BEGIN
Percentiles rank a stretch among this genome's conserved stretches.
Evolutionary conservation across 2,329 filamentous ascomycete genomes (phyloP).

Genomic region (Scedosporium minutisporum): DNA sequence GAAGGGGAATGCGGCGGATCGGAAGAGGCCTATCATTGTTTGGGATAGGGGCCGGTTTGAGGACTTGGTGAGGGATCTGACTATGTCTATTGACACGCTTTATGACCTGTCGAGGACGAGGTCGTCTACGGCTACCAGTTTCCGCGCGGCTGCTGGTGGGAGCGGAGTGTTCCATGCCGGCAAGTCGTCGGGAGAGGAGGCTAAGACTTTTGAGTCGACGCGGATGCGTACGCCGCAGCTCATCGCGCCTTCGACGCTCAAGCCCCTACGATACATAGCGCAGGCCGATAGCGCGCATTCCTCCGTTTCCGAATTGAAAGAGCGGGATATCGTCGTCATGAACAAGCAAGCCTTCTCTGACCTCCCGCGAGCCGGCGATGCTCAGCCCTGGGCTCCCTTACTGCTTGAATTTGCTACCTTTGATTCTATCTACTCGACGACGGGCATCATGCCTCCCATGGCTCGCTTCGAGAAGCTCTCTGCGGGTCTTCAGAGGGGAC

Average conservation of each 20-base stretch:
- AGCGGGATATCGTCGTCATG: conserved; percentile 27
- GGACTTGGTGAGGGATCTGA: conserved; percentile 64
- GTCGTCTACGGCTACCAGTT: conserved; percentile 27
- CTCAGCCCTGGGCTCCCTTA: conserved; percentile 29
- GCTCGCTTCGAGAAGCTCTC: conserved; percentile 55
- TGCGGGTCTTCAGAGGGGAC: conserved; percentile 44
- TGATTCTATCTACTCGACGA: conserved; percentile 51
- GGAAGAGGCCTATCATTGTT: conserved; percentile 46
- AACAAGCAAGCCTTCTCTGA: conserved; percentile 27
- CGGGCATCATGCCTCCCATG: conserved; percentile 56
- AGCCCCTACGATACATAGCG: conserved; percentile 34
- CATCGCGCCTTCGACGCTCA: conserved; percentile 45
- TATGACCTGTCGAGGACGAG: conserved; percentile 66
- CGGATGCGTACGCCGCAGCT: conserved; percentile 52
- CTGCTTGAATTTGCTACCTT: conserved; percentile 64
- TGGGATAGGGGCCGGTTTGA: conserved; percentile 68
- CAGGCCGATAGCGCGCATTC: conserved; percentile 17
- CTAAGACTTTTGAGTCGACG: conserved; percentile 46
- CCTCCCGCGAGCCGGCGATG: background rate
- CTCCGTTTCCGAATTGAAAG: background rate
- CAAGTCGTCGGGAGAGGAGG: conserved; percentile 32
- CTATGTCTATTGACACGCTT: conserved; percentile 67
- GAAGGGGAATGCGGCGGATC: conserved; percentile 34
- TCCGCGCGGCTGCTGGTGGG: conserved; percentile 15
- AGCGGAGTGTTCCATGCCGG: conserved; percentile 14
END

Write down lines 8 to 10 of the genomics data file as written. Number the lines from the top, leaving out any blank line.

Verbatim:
- CTCAGCCCTGGGCTCCCTTA: conserved; percentile 29
- GCTCGCTTCGAGAAGCTCTC: conserved; percentile 55
- TGCGGGTCTTCAGAGGGGAC: conserved; percentile 44